Today is the Spring Equinox, the First Day of Spring! The sun and the earth are in their places. Hopefully the weather will get the message soon! It’s at this time of year that the sun is directly in front of you if you’re heading west near the time of sunset, or east at sunrise, making driving a bit of a challenge. This happens because wherever you are on the planet, the sun is rising due east and setting due west.
When I was teaching Earth Science in high school, I celebrated this day with my students in a way I hoped they would remember what the equinox is all about. Twice a year on the days of the spring and fall equinoxes, I would bring cupcakes to school – but not just any cupcakes. These were Equinox Cupcakes: half chocolate and half yellow, with frosting to match, representing the fact that on this day there are 12 hours of daylight and 12 hours of darkness all over the world, no matter how far north or south you may be.
The equinox is caused by the earth’s position in its orbit around the sun. On all other days of the year, the tilt of the axis causes more sunlight to fall in one hemisphere or the other, causing winter in the northern hemisphere while it’s summer in the southern, and vice versa. But on the Spring and Fall Equinoxes everybody gets 12 and 12.
I am also fascinated by phases of the moon, and many other observable occurrences caused by the movements of the earth, sun, moon, and planets. I have been known go out and measure the angle of the sun in the sky, or measure the sun’s shadow at various times of the day, simply out of curiosity.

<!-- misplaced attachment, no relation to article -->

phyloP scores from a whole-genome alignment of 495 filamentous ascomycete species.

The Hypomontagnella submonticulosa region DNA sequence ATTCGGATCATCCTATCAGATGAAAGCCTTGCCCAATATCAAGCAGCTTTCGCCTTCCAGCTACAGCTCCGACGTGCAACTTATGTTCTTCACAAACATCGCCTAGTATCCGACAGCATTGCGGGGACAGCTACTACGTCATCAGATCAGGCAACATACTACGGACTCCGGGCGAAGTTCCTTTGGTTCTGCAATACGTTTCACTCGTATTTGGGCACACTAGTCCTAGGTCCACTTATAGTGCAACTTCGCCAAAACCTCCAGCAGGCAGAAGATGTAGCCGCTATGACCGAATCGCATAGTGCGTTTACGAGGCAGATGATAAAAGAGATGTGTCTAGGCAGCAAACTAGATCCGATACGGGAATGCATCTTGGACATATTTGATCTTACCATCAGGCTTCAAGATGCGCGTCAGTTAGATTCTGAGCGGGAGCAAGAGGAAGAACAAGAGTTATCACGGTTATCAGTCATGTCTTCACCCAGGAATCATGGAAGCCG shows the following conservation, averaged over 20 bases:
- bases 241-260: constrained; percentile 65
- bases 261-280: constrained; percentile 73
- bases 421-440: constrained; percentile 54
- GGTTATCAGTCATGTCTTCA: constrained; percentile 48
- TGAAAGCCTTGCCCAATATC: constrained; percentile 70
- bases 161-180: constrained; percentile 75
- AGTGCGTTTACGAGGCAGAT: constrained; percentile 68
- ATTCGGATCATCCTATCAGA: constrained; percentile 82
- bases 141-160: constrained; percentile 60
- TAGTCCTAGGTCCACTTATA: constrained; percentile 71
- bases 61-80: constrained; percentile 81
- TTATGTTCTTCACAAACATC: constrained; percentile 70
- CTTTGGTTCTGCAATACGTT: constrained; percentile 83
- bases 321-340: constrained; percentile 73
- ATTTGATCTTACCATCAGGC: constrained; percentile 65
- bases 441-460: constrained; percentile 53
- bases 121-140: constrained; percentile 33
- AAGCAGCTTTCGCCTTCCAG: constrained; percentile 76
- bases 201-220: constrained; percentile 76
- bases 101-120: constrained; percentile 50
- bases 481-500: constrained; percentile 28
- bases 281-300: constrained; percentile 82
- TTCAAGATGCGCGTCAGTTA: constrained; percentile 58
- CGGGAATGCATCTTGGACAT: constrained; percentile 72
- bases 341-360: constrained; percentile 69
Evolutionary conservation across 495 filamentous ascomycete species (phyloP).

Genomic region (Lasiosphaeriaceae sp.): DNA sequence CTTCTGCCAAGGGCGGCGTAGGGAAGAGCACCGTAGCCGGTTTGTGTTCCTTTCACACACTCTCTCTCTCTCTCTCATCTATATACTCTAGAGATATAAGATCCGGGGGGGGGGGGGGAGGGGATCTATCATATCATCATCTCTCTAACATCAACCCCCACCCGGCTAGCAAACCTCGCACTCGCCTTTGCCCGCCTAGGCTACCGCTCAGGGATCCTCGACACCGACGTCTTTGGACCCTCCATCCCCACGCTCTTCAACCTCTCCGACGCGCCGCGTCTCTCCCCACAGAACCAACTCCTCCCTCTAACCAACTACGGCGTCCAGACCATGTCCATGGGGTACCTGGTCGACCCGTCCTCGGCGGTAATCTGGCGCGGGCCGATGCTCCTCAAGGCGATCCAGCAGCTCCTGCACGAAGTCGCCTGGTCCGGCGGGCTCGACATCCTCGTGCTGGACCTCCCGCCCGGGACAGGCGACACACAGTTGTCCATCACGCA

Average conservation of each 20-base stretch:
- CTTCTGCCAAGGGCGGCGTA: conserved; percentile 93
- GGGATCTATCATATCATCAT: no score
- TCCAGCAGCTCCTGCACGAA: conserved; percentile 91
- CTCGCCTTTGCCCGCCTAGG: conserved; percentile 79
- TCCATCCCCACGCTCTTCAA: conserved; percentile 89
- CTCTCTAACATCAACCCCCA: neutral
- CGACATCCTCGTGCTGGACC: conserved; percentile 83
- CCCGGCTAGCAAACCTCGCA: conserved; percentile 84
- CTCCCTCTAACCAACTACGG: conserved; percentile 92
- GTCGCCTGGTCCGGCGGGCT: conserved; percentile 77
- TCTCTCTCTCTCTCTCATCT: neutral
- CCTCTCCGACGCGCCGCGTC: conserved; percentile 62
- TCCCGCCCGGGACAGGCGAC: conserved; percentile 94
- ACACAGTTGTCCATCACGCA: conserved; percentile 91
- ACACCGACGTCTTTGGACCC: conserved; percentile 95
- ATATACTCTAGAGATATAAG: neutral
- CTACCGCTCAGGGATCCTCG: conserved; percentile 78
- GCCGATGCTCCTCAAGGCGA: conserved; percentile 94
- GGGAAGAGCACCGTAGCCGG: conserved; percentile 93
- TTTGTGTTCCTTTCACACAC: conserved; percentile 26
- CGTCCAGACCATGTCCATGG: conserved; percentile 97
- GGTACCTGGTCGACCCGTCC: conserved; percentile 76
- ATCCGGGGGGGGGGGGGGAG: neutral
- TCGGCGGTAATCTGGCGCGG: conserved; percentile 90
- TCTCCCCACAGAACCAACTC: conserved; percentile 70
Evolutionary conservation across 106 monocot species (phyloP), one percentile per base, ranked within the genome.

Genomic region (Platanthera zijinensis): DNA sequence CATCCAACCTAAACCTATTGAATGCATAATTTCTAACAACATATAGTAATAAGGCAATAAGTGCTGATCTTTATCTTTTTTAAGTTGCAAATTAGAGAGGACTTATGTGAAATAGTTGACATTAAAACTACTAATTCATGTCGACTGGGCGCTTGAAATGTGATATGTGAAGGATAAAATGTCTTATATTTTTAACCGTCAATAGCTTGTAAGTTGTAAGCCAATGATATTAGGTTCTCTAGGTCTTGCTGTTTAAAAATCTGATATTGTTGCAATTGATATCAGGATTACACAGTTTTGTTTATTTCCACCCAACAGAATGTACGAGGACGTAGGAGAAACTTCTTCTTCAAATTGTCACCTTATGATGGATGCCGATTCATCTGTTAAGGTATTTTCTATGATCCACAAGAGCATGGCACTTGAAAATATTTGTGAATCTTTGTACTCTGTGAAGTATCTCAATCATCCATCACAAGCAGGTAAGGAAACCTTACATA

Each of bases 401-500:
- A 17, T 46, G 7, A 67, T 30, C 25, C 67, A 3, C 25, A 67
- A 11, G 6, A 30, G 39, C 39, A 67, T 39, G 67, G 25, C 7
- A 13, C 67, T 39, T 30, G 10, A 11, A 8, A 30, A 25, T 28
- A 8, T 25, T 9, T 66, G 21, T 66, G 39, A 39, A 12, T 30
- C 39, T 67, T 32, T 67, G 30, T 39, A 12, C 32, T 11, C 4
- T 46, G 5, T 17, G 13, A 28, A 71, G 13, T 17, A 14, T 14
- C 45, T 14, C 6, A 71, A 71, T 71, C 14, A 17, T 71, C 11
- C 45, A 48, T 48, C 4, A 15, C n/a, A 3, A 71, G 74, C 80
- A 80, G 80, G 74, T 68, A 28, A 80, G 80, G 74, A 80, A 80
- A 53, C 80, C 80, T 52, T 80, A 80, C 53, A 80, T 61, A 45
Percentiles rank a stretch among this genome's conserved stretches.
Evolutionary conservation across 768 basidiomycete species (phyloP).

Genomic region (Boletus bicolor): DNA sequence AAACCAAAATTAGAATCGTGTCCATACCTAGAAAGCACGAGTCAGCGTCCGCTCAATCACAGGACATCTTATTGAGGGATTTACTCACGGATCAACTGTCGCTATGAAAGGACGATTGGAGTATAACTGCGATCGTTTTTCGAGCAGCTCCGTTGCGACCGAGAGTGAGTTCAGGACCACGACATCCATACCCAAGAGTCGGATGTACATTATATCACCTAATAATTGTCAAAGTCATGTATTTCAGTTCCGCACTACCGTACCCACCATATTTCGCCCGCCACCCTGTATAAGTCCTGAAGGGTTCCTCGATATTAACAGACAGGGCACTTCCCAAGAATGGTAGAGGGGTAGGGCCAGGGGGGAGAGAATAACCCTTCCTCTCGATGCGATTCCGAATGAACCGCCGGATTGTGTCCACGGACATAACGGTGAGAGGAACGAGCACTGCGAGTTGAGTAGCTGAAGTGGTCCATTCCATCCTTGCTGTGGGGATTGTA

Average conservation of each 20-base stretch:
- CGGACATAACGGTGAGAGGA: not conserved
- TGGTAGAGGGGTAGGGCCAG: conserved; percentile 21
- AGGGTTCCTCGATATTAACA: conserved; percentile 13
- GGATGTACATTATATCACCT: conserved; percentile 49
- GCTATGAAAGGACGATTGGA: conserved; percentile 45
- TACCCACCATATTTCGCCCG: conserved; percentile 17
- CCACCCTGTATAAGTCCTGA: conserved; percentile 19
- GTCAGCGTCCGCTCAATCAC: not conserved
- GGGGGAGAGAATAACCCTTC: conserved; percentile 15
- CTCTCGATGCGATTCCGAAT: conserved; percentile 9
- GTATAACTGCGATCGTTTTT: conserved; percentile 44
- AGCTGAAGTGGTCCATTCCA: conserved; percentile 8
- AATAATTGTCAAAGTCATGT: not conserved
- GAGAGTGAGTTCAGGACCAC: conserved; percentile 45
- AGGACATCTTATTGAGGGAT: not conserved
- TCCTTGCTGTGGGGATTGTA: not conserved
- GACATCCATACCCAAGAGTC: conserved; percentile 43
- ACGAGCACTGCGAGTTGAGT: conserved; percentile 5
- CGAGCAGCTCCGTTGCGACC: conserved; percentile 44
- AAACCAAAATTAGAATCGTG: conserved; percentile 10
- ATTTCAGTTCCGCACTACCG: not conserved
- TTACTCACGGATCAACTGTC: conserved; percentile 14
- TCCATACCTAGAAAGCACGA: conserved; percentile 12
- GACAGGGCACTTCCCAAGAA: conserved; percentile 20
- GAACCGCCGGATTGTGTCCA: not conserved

Nowadays there are websites a person can use to find out anything he wants to know about angles, length of daylight, and any other calculation he might be curious about. My days of measuring these things directly are probably over too, although I must admit, as I am out walking if I see a straight pole casting a shadow, I may try to estimate the length of the shadow compared to the height of the pole and mentally calculate how high the sun must be right now.
You may be wondering why I’m sharing this with you. Just to show you that I am truly weird? No, that isn’t why. I have mentioned in previous blogs how reassuring I find it that we can count on astronomical line-ups taking place at their appointed times, as they have been for thousands of years. I get excited about tangible evidences of God’s faithfulness. He tells us why He set this all in place: “Then God said, ‘Let there be lights in the heavens to divide the day from the night; and let them be for signs and seasons, and for days and years’” (Genesis 1:14).
Maybe the equinoxes are also a bit special to me because it sounds like my name is in the word. The name comes from two Latin words: equi meaning “equal,” and nox meaning “night,” because the length of night is equal everywhere on that day. But there’s more than that. What most intrigues me about the equinox is the fact that it is a time of balance, perfect balance between the day and night, and that it’s happening everywhere. But when I celebrate the equinox, it is not a celebration of the sun, the earth, or their motions and angles. I am celebrating the faithfulness of our Creator God.
It has been a few years since I made my last batch of cupcakes, but I remain intrigued at this astronomical line-up that occurs regularly and predictably twice a year.
Happy Equinox Day! I hope spring arrives soon where you are!
Photo from examiner.com